Early Music and Historically Informed Performance Practice

Affects in Italian and French Music, and in the Typical Baroque Sonata


Some Italian Affect (Tempo) Terms

Allegra (early C17)
Allegro
merry, lively (i.e. not ‘fast’)
Ad asio (early C17)
Adagio
at ease, relaxed (i.e. not ‘slow’)
Andante
(from andare=to go)
going
(flowing, moving)
(i.e. not ‘slow’)
Largo broad (i.e. not ‘slow’)
Lento slow
Presto fast
Vivace vivacious, full of life (slower than allegro)
Grave heavy, serious (not necessarily slow)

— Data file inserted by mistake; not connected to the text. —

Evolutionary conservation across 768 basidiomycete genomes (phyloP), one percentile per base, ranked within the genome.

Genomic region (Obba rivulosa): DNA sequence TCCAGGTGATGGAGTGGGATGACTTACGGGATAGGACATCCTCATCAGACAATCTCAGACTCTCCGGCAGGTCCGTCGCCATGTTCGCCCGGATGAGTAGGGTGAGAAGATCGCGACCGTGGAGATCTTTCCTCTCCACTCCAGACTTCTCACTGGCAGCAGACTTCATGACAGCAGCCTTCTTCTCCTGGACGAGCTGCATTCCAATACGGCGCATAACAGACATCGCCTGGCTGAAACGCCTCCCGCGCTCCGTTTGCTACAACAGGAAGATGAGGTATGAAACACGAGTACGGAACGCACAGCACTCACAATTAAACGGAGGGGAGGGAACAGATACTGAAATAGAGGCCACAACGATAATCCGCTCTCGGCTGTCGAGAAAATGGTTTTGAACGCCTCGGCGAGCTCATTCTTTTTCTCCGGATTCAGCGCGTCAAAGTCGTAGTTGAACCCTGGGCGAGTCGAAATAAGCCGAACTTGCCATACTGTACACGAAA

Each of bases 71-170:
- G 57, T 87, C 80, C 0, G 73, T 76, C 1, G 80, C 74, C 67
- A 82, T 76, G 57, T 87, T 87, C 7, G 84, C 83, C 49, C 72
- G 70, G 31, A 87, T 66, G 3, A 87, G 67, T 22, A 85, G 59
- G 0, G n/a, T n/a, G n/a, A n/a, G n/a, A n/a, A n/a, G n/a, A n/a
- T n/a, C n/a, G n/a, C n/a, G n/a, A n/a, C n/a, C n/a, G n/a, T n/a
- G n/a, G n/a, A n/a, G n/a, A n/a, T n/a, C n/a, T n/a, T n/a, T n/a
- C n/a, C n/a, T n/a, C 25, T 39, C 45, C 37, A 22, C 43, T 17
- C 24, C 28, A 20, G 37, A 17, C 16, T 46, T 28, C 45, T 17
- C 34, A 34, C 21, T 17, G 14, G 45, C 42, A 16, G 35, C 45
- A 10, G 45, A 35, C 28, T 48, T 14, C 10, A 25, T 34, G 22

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Some French Affect (Tempo) Terms
and their Italian equivalents

lentement slowly [lento]
gay (gai) gay / merry [allegro]
gayement gaily [allegro]
gracieusement gracefully
vivement brightly [vivace]
légèrement lightly
gravement solemnly [grave]
tendrement tenderly
vîte (viste) fast [presto]
rondement roundly [andante]

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Affect in the typical Baroque Sonata
(from Corelli onwards)

I. 
severe slow allemande
majestic French overture
(esp. dotted Grave opening section)
solemn
proud
II.
resolute fugue (fast)
contented
III.
tender (operatic) arioso/aria
melancholic triple metre / sarabande rhythm
(often with hemiolas)
IV.
light fast allemande
carefree gigue / gavotte / minuet

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